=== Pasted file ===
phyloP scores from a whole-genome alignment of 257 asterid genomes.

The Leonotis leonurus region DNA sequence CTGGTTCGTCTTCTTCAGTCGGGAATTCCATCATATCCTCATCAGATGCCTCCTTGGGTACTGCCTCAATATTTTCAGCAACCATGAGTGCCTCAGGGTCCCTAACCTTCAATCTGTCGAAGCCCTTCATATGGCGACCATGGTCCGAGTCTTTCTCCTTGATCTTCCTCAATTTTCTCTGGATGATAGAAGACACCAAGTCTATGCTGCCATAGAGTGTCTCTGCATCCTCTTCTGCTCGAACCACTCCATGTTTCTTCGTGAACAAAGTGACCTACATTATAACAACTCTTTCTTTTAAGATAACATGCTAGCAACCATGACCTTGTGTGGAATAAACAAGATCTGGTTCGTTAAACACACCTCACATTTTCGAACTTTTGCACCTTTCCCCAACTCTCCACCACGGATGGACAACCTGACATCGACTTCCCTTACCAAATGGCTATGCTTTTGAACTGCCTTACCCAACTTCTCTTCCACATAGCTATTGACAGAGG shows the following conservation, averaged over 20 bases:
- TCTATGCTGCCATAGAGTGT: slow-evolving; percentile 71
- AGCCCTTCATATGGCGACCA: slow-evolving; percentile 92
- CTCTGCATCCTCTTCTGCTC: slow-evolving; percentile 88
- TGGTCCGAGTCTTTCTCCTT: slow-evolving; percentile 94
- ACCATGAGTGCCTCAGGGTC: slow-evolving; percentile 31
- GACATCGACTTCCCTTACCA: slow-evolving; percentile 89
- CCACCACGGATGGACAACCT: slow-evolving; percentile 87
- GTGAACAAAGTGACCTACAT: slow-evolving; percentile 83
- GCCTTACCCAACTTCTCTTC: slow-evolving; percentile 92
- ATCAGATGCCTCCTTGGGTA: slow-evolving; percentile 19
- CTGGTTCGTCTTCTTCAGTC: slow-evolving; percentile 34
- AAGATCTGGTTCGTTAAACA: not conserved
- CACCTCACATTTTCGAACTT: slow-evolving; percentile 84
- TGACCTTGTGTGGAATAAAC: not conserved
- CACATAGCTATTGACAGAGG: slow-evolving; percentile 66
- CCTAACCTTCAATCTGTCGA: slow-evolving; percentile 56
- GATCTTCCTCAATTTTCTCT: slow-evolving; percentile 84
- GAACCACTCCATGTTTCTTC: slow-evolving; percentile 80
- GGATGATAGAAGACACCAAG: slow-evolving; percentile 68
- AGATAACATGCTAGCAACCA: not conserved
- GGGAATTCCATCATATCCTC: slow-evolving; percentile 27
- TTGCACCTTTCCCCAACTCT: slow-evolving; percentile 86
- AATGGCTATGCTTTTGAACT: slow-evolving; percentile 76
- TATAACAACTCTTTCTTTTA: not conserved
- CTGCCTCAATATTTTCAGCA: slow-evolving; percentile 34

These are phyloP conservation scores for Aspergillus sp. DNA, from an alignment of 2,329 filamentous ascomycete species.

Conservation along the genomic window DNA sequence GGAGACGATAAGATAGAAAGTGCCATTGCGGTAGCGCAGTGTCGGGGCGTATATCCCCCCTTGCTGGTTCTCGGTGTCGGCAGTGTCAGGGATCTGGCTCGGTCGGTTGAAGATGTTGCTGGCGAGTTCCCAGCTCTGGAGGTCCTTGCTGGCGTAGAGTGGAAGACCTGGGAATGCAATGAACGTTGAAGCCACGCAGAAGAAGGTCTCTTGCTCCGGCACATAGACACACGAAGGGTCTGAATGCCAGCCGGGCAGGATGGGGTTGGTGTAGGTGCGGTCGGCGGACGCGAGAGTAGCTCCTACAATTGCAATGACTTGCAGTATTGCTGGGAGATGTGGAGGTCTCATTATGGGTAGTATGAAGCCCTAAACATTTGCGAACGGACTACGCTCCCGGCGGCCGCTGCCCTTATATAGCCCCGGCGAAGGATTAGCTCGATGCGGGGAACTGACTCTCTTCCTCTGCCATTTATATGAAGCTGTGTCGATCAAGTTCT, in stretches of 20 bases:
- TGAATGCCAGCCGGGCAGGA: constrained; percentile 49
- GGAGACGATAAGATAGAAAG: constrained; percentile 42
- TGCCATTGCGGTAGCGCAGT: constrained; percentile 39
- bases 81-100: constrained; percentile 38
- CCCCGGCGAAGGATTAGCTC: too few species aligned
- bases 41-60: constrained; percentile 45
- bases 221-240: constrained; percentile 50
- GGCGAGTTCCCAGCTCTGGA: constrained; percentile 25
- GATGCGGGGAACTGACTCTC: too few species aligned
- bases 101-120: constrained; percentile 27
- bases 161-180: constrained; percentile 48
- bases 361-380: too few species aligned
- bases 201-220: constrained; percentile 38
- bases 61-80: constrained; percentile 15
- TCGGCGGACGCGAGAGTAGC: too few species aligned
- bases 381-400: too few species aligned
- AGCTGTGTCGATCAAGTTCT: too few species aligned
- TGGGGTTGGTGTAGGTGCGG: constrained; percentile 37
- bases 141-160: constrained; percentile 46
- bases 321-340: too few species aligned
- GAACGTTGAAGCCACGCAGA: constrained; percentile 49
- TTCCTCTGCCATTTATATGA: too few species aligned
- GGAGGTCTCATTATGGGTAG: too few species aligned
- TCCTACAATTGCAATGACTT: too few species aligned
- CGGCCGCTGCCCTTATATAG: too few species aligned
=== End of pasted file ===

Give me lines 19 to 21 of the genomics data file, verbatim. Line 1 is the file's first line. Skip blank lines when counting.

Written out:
- GATCTTCCTCAATTTTCTCT: slow-evolving; percentile 84
- GAACCACTCCATGTTTCTTC: slow-evolving; percentile 80
- GGATGATAGAAGACACCAAG: slow-evolving; percentile 68